Listen to the Picture
One of my favorite features of the iPad for people with reading impairments is the ability to read any selected text aloud. This one accessibility tool makes it possible for people with aphasia or dyslexia to listen to emails, websites, and e-books instead of reading them. As an added bonus, the feature can be set to highlight each word as it is read, providing extra therapeutic stimulation. What if the device could also read text from any source? Using OCR (optical character recognition) technology, the text embedded in photographs can be turned into editable text, allowing users to take photos of printed materials, extract the text, and use it just like any other digital writing.
One app that employs OCR technology to recognize text in photos is OCR Scanner by Smart Mobile Software, available on App Store and Google Play. The recognized characters are displayed in plain text that can be copied, emailed, or read aloud within the app. The app works best when the picture only contains text displayed on a plain background. Five scans per day are included in the free app; unlimited scans are available through in-app purchase or you can buy the unlimited version of the app called Mobile OCR Pro for $2.99.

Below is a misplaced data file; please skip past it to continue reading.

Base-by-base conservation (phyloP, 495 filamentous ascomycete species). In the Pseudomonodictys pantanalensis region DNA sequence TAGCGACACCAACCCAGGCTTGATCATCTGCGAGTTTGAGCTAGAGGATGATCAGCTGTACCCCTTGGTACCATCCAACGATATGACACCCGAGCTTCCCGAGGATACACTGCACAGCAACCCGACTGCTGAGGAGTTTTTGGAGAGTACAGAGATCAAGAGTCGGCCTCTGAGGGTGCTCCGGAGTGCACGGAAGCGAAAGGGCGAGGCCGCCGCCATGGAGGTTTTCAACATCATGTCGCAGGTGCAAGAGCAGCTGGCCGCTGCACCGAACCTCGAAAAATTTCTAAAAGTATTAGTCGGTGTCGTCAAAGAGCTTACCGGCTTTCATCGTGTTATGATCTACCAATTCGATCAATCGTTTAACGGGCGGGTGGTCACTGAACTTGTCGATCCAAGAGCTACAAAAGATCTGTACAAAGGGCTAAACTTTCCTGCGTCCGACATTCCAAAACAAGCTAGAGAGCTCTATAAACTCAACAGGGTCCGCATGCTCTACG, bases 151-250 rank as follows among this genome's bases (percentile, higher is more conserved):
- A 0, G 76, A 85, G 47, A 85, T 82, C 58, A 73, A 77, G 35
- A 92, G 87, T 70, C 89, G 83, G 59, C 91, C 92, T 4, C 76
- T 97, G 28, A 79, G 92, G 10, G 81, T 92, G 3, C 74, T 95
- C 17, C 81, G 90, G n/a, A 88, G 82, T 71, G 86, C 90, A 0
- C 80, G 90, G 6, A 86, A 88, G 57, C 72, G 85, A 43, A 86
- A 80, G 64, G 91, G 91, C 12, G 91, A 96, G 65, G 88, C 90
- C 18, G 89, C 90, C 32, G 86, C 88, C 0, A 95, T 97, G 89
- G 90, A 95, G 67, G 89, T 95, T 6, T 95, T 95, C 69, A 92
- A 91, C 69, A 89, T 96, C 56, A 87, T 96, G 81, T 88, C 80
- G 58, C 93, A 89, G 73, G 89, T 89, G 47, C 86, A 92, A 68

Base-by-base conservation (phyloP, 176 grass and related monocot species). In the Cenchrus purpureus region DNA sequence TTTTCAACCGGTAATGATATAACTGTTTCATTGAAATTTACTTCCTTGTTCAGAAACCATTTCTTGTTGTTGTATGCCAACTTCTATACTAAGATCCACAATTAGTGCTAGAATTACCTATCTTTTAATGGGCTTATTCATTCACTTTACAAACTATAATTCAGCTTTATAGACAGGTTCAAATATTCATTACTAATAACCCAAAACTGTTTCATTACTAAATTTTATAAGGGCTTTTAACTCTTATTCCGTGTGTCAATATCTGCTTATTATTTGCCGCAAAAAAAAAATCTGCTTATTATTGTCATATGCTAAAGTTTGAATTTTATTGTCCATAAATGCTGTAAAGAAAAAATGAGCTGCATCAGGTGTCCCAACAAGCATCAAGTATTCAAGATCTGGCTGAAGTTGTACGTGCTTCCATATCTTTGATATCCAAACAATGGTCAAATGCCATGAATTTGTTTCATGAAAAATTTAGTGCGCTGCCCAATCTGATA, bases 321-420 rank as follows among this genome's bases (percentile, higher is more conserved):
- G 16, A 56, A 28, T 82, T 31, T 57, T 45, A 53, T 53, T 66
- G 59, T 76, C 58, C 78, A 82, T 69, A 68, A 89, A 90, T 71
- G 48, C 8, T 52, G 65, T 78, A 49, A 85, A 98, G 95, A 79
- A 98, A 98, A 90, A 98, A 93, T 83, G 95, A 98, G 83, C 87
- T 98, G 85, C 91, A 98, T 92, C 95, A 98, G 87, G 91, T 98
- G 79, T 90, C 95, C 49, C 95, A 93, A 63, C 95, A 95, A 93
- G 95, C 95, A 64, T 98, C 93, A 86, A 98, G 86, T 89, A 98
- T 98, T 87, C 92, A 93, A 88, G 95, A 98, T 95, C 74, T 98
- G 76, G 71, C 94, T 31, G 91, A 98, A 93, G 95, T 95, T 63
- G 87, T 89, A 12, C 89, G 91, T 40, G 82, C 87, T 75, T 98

While this is the most accurate OCR app I have tried, there are several other OCR apps of varying quality, and even some that will translate from other languages or read the text automatically. More important than any specific app is the idea of using the technology that I want to share. OCR is a technology that has been steadily improving over the years, and while it is still not perfect, it can save hours of typing and improve the lives of people with communication impairments.
With this technology, people who have trouble reading can take a photo of a greeting card, the instructions on the back of a food package, or a sign in the community, and hear the text read aloud. I've heard too many stories of patients receiving a letter in the mail about an important test or deadline that they missed because they couldn't read it. Perhaps stories like this will become a thing of the past.
Once you've downloaded the app, make sure you have your Text to Speech turned on: go into the Settings app, select General, scroll down to Accessibility, touch Speak Selection, set it to ON, and on turn Highlight Words. Now when you go into the OCR app, take or select a picture of the text you want to hear, and press Convert. When the converted text appears, select the portion you want to hear and press Speak. Most OCR apps require Internet connectivity to work, so be sure to use this on a 3G device or when connected to wifi.
Android users may also want to look at Mobile112, an app developed expressly to help those with dyslexia and language learning disorders to hear text read aloud through OCR. There is a free trial, an inexpensive lite version, and the full version is $30.